As human body can store vitamin B12 for up to several years, serious deficiencies are rare, but mild deficiencies are common. Over time, B12 deficiency can lead to complications such as anemia, nerve damage and fatigue.

What do I mean by »over time«? Well, B12 deficiency is aggravated over months or even years. The first symptoms do not appear until 2-6 years after the dietary intake has been interrupted or absorption has been impaired.

The progression is usually more rapid in those with impaired absorption than in those with inadequate dietary intakes. In addition to the slow progression of deficiency, non-specific symptoms also make the recognition of the disease more difficult.

Here is the list of B12 deficiency symptoms:

  • Tingling sensation, numbness in the hands, legs, feet
  • Balance problems, dizziness
  • Swollen, sore tongue
  • Memory, thinking problems, hallucinations, paranoia
  • Feeling weak, extreme tiredness

What are the first symptoms of B12 deficiency? What are the worst symptoms of B12 deficiency?

We have listed the symptoms of B12 deficiency, now let’s break those into three stages according to severity:

  1. Minor deficiency (first symptoms).
    Even a minor deficiency of vitamin B12 can result in more frequent fatigue and lack of energy. It can even reduce the number of red blood cells, leading to anemia.
  2. Moderate deficiency (moderate symptoms).
    Problems with mental function and other neurological problems occur. Tingling sensations throughout the body and a feeling of weakness are noted. In some cases, the appearance of ulcers in the mouth and on the tongue (swollen, painful, discolored) is one of the possible signs.
  3. More severe deficiency (the worst symptoms).
    In extreme cases, severe vitamin B12 deficiency can result in major neurological problems such as forgetfulness, mood swings and even dementia.

Who is at risk for B12 deficiency?

Vitamin B12 deficiency poses a risk for people who have insufficient dietary intake of the vitamin, absorption problems, or taking medicines that interfere with absorption.

Risk of vitamin B12 deficiency is increased in certain groups of people which include:

  • Vegetarians and vegans
  • People over 50 years of age
  • People with gastrointestinal disorders, including Crohn’s disease and celiac disease
  • People who have had gastrointestinal surgery, fat removal surgery or bowel resection
  • People taking metformin and acid-reducing drugs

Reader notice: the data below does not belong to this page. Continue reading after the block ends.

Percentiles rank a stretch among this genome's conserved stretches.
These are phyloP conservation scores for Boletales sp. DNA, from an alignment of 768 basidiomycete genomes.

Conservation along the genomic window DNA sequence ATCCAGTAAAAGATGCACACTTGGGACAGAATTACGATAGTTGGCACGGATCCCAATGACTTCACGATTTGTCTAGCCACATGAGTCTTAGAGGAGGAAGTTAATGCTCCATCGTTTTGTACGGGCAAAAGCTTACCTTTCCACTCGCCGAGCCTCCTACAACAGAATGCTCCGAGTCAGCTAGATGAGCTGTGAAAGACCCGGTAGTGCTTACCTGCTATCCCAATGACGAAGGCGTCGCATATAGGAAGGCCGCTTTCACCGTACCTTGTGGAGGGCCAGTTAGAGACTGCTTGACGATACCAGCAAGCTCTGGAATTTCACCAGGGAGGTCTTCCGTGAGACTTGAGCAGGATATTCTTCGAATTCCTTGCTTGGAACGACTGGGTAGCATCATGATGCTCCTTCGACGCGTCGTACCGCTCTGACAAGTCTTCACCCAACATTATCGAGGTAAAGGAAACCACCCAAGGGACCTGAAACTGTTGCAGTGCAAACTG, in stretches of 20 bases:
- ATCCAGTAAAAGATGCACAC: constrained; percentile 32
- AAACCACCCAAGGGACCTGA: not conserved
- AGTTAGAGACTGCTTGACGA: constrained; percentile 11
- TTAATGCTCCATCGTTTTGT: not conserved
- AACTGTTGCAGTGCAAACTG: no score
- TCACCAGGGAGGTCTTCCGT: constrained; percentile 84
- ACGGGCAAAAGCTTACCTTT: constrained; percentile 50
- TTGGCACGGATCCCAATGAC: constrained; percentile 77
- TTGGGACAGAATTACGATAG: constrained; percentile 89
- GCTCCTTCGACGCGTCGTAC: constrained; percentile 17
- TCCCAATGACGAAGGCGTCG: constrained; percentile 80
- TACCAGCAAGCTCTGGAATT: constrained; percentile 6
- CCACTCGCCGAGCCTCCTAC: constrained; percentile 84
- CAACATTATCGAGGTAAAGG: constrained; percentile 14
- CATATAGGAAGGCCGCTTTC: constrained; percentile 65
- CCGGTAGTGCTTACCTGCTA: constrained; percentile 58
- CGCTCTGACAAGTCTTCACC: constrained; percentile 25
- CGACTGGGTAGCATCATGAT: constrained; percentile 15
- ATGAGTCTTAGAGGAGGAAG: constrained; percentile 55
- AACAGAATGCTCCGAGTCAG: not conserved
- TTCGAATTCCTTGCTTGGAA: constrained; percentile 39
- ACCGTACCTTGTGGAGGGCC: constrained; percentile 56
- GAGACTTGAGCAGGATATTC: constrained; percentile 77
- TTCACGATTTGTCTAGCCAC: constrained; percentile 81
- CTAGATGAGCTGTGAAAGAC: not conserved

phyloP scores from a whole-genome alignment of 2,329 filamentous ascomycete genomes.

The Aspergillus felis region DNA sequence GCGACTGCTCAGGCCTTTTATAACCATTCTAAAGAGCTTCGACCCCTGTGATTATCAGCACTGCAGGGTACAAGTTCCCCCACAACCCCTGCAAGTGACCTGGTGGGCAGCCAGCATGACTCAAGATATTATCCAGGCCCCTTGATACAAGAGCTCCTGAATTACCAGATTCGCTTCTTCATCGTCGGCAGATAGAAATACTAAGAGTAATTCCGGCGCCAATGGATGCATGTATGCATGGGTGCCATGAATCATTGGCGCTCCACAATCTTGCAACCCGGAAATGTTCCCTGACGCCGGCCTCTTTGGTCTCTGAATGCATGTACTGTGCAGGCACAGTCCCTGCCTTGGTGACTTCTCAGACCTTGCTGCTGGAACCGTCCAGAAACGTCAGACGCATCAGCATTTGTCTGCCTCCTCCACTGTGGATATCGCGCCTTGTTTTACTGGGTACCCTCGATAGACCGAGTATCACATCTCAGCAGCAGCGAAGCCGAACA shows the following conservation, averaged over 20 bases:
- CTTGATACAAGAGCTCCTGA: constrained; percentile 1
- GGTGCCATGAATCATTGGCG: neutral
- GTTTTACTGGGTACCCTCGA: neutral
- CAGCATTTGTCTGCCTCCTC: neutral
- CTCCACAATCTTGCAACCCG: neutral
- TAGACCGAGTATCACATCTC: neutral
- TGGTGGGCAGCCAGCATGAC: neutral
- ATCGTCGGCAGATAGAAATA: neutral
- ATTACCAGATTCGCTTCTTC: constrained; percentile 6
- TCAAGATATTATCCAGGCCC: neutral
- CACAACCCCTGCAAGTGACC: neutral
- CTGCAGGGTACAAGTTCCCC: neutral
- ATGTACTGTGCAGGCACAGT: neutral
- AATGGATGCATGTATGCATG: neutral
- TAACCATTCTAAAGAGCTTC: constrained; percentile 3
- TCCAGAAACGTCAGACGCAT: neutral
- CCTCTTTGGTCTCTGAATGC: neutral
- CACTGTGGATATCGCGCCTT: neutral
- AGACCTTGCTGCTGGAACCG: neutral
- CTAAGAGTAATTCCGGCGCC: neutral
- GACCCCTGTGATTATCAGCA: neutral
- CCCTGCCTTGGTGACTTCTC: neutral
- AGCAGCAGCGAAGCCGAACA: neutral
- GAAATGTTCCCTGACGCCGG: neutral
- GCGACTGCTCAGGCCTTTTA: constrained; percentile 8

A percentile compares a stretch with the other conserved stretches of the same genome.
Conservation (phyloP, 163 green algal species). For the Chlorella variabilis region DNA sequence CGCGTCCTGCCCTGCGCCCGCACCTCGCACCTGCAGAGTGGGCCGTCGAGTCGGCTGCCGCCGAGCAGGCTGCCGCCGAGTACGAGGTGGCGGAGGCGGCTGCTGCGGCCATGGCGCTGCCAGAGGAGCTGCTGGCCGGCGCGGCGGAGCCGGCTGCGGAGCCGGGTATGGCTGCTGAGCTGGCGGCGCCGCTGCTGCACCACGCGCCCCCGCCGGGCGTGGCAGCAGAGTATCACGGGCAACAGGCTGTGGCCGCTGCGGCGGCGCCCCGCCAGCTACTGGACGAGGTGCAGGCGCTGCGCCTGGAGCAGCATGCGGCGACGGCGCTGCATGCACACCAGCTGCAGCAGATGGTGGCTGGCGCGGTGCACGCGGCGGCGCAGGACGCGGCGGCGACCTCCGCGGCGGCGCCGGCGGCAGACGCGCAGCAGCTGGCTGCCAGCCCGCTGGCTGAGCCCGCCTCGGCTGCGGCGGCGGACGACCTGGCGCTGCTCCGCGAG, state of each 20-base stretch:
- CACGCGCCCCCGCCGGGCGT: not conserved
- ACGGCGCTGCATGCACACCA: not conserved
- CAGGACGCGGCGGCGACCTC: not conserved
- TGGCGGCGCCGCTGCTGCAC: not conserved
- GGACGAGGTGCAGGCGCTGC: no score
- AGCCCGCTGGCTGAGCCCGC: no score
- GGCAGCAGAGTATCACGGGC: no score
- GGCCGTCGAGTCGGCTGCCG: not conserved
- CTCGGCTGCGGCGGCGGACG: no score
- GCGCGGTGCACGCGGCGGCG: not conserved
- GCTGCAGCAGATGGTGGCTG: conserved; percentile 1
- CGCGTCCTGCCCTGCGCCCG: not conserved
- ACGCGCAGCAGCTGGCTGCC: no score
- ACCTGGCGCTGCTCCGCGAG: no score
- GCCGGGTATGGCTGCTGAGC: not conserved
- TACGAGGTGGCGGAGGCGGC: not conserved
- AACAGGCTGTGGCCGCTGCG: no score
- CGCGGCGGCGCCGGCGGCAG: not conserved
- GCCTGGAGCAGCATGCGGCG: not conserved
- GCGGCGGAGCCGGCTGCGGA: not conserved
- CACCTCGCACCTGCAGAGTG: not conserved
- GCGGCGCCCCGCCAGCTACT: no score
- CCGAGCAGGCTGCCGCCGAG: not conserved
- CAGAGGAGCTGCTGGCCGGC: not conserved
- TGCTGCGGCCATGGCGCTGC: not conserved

• People who suffer from a type of anemia called pernicious anemia
  • People with specific genetic mutations such as MTHFR, MTRR and CBS
  • People who regularly consume alcoholic beverages

Find out more about Vitamin B12 deficiency at NHS website.

What affects B12 absorption?

B12 deficiency also increases with age in the general population, with estimates of 10-15% deficiency in people over 60 years of age and 20% deficiency over 65 years of age.

This is due to the acidity of gastric juice decreasing with age, and the low pH is necessary for the release of B12 from food, where it is bound to proteins.

Helicobacter pylori infection and the use of medications to protect the gastric mucosa (e.g. proton pump inhibitors) are also more prevalent in the elderly population, both of which also decrease the acidity of gastric juice.

Other reasons for impaired B12 absorption in the omnivorous population include pernicious anemia, small bowel surgery, bacterial overgrowth in the small bowel and some parasitic infections.

Is there a vegan source of B12?

Often cited sources of vitamin B12 that should also provide vegans with sufficient amounts are algae, cyanobacteria, fermented foods, (organic) vegetables with incomplete soil removal and human gut microflora.

Unfortunately, none of those have proven to be a reliable source of B12. Science says there seems to be no proper vegan B12 sources as there are no satisfactory studies that consistently confirm the efficacy of this type of B12 supplementation.

Is there B12 in algae?

»But you mentioned algae in the beginning! « Yes, I did, but here is the thing. Algae and cyanobacteria produce B12 for their own metabolic needs, in which case the more appropriate term for B12 is cobalamin.

Humans can only use certain types of cobalamins, and those types of cobalamins that cannot be used are called B12 analogues. In the case of algae and cyanobacteria, it is mainly the production of B12 analogues that cannot be used by the human body.

Some algae produce B12 through symbiosis with bacteria, and bacteria in symbiosis with algae can also produce B12 analogues. When algae produce B12 that is useful for humans, its availability depends largely on how the algae are prepared.

A well-known example of B12 in algae is nori algae, for which some studies have confirmed the presence of ‘true’ B12, but the amount of B12 has been shown to depend on whether the algae are raw and freshly harvested or dried. Dried nori seaweed did not contain active B12.

Do fermented foods have B12?